and discrimination; basic material needs; essential pediatric care and treatment, CHBC and
support; family support and cohesiveness and mitigation of consequences. The findings of
the study will be used as baseline purpose for I/NGO, GoN and other stakeholders for their
programme intervention. Therefore, this proposed study will help to improve quality life of
CABA in Morang district in Nepal.

1.4 Research Question:

What are the current health problems and essential needs of children affected by HIV and
AIDS (CABA) in Morang district, Nepal?

1.5 Study Objectives:

General Objective:

To determine the health problems and identify needs of children affected by HIV and AIDS
(CABA) in Morang district, Nepal

Specific Objectives:

• To identify health problems concerning CABA and health seeking behavior of

children affected by HIV and AIDS in Morang district, Nepal.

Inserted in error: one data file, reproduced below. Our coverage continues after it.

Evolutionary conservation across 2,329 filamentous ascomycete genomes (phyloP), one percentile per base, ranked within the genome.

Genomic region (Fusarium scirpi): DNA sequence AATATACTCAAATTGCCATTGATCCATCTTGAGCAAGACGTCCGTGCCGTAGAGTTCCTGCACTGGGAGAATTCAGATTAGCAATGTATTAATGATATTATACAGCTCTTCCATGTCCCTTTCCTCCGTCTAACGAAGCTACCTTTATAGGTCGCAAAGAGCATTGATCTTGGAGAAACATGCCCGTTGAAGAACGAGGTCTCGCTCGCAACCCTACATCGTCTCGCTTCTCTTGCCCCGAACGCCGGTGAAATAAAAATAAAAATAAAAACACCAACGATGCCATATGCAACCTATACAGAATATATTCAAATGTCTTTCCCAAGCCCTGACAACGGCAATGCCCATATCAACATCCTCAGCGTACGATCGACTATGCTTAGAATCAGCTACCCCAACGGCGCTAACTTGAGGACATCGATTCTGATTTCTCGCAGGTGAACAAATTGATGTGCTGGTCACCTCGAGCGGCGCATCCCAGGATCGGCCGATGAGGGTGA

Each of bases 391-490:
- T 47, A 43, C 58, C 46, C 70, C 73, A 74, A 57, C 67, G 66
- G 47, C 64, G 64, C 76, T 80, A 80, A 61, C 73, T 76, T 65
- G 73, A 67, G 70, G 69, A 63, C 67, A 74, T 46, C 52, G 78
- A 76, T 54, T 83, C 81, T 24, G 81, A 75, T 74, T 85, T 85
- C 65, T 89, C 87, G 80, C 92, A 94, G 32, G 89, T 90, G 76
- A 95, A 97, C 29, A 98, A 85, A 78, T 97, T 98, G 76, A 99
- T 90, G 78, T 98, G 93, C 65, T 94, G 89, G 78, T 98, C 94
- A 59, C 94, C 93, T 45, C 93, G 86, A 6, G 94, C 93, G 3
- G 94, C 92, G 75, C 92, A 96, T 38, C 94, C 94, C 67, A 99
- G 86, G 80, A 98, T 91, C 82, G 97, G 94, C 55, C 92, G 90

• To explore essential health care, educational, nutritional, psycho-social and social
supports needs of children affected by HIV and AIDS in the study area.
• To find out socio-demographic characteristics of children affected by HIV and AIDS
• To assess the availability and accessibility of services for children affected by HIV
and AIDS in the stusy area.

1.6 Operational Definition:

A. Children Affected by HIV and AIDS (CABA): The terms refer to: (as per definition of
taskforce committee of CABA concept paper presentation in Nepal)
• Children living in or coming from a family where one or more parents or
caregivers are HIV positive;
• Children who have lost one or both parents or primary caregiver/s due to AIDS;